Sammy J’s Playground Politics

Australian Comedian Sammy J Schools America on Gun Control in Playground Politics

Imagine, if you will, what it would be like to watch another country do nothing as its children die in easily preventable school shootings. To observe a first world country where possessing a weapon of mass murder is considered totally normal. To be more than two decades past solving that particular societal problem and wonder, how many more decades will it take the United States?

If you’re reading this, you probably find the idea of stricter gun laws as obvious as we Australians do. But there’s something particularly mindboggling about the situation to an outsider—about kids practicing hiding under their desks when the worst thing that happens in Australian schools is being made to sit in the shade if you forget your hat. (That sun can be killer). We Aussies can only look on in helpless confusion as you struggle with this ostensibly simple problem. With full sympathy for the despairing position of the vast majority of Americans, Australian comedian Sammy J—a man known for licking every Parliamentary building in Australia—is here to tell you how childish you look. Or to alter his catchphrase: Silly Americans.


Sammy J’s Playground Politics is a parody both of long-running children’s program Play School and of the schoolyard antics of party politics, aimed at helping “preschoolers” stay up to date with Australian politics (not to mention Prime Minister Turnbull’s “Faustian pact”). But the situation in the U.S. proved all too perfect fodder for Sammy’s cheerfully sharp political satire. While many in the U.S. find the idea of arming teachers comically ludicrous, Sammy makes it even sillier, accessorizing his gun with a helmet, a vest, and a bulletproof backpack. Armed for war/the American classroom, Sammy conducts a lesson on the situation in the US: He identifies the most powerful letters in the American English alphabet (N, R, and A) and even does some math to calculate how many days per week American schoolchildren can feel safe (Answer: “A big problem that doesn’t add up”).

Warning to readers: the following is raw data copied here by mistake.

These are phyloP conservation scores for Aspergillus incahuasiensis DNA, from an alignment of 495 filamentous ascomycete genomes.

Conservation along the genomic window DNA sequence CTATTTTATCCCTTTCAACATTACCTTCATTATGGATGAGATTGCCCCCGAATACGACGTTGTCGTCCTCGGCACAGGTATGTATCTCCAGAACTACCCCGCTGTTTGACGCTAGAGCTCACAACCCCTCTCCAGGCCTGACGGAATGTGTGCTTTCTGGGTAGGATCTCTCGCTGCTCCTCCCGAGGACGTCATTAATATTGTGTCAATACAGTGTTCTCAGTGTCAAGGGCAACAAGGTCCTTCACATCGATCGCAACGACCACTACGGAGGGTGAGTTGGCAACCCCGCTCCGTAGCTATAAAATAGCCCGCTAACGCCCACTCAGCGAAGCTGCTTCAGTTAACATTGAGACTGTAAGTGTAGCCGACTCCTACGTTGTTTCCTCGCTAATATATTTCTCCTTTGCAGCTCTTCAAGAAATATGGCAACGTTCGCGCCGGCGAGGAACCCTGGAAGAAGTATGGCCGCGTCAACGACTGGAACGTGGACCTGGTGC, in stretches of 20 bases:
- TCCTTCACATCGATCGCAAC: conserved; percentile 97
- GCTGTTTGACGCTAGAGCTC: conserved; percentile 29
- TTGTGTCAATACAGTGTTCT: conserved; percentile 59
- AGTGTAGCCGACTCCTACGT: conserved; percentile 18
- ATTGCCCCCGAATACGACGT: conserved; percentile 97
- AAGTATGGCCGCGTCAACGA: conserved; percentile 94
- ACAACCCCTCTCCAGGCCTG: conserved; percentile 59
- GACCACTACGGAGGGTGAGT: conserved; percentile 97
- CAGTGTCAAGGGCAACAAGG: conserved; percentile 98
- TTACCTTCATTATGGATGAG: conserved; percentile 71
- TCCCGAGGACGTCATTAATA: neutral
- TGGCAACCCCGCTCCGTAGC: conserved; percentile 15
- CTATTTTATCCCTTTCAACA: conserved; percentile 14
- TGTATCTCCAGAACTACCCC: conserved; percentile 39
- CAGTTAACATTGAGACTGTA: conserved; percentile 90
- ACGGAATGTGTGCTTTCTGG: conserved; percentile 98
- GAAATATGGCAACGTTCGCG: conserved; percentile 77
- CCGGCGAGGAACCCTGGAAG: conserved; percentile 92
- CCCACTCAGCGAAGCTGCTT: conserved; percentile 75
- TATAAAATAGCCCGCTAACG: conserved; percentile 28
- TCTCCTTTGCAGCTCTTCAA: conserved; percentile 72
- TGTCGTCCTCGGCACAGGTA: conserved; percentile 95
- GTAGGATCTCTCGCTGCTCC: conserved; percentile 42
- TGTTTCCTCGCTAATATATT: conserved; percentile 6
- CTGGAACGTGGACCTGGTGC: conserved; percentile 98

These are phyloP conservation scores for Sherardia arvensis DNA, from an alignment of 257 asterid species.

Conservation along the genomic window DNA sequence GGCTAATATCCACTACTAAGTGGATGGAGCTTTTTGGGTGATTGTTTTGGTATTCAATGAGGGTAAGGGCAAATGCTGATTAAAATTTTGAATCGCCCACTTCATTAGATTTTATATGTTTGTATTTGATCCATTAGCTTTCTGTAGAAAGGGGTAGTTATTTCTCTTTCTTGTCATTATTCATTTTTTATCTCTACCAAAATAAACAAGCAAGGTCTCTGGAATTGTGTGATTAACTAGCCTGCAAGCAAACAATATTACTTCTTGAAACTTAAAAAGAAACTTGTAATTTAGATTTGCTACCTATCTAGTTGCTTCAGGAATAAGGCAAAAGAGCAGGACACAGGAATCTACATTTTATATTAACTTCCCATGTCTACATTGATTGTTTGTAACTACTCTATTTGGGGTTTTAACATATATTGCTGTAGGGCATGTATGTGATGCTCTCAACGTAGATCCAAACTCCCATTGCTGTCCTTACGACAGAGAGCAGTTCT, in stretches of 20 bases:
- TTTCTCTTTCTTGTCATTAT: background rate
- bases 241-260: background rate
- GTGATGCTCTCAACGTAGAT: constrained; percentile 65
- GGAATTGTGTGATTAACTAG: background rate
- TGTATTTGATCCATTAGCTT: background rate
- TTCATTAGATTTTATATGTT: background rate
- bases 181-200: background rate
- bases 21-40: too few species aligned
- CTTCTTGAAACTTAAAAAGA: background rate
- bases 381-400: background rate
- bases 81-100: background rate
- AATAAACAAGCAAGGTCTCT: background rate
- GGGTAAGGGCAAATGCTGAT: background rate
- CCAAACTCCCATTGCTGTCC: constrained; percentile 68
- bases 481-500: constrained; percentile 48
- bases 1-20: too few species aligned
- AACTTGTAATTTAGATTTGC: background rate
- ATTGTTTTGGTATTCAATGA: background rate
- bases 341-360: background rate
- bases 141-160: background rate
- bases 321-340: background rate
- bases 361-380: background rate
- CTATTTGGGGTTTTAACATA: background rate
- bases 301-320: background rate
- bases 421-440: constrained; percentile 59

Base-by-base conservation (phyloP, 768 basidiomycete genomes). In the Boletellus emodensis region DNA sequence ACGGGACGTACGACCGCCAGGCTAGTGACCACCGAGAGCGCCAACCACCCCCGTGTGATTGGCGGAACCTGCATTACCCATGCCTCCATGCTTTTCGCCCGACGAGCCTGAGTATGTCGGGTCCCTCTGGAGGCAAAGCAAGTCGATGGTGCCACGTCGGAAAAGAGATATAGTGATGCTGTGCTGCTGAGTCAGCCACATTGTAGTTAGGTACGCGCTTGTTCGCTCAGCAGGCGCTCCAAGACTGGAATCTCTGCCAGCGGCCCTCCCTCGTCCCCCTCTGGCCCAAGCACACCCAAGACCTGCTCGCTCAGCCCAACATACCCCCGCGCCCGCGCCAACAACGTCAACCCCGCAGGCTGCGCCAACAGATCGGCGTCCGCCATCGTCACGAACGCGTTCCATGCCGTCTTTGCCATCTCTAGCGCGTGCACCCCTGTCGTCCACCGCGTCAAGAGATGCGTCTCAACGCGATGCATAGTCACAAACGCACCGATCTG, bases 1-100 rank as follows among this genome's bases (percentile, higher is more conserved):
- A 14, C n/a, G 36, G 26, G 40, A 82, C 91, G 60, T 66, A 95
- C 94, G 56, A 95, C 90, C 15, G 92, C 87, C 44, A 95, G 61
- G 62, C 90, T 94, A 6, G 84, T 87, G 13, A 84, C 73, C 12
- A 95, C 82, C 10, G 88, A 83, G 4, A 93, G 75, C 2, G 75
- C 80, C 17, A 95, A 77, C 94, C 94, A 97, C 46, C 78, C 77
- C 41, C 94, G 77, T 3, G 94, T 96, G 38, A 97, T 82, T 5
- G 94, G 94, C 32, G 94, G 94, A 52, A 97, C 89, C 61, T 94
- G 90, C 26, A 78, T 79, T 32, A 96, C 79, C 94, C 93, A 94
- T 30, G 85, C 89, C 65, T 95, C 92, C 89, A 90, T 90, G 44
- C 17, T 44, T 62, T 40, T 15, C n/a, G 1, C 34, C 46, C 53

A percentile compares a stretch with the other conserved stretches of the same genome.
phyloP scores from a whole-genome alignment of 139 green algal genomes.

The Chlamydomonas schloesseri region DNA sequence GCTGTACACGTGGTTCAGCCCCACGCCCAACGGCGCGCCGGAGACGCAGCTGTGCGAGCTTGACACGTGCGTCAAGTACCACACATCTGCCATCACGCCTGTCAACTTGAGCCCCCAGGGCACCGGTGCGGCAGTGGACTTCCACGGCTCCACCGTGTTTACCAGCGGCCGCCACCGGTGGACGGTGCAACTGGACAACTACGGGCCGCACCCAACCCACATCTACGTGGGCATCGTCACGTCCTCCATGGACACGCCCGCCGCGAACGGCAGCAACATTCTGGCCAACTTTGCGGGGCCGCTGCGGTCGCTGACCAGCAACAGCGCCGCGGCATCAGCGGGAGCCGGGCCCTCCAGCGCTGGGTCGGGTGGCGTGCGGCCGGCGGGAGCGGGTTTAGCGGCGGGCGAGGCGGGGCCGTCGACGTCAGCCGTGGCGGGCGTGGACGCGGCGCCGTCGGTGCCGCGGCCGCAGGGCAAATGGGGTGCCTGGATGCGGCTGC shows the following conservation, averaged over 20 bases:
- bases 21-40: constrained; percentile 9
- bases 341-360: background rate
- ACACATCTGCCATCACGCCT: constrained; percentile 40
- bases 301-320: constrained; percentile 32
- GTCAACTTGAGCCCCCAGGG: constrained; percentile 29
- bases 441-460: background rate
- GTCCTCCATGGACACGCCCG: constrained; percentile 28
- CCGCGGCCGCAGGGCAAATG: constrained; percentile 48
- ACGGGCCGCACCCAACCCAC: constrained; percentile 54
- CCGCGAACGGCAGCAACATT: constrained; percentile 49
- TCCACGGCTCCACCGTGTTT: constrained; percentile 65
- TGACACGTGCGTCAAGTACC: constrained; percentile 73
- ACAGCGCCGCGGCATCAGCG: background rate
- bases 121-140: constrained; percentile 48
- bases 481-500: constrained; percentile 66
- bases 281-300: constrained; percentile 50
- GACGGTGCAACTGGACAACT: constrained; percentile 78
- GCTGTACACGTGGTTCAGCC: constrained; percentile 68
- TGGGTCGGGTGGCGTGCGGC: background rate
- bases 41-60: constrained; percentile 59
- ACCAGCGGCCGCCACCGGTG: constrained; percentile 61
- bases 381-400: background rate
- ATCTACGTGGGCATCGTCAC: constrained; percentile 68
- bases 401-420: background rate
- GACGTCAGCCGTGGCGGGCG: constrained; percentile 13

But the most disturbing lesson by far is the active shooter lockdown drill, something that is wonderfully foreign to his Australian students. “While you’re down here,” Sammy explains, getting under the desk and clutching his American flag. “Don’t do anything. Just pretend you’re the American Congress. Complete inaction.” Watching a 34-year-old Australian man hiding under his pretend school desk while wearing a helmet and camouflage vest should throw into sharp relief the absurdity of a world in which this is a normal thing for children to do.

“It could be worse, ” Sammy added. “We could be at a school in Australia where they enforce a strict ‘no hat, no play’ policy. Talk about a police state. I guess that’s what happens when you don’t have a strong Bill of Rights to protect you, the way American children are being protected by their Bill of Rights.”

It might surprise to you to learn that Australia is one of the few Western nations that doesn’t have a Bill of Rights, although we’re split on whether or not that is a good thing. But we also don’t have school shootings, and we’re pretty unequivocal about the fact that this is a great thing. Bill or no bill, Australian schoolchildren have those “unalienable Rights” of “Life, Liberty and the Pursuit of Happiness.” The question is, do Americans?

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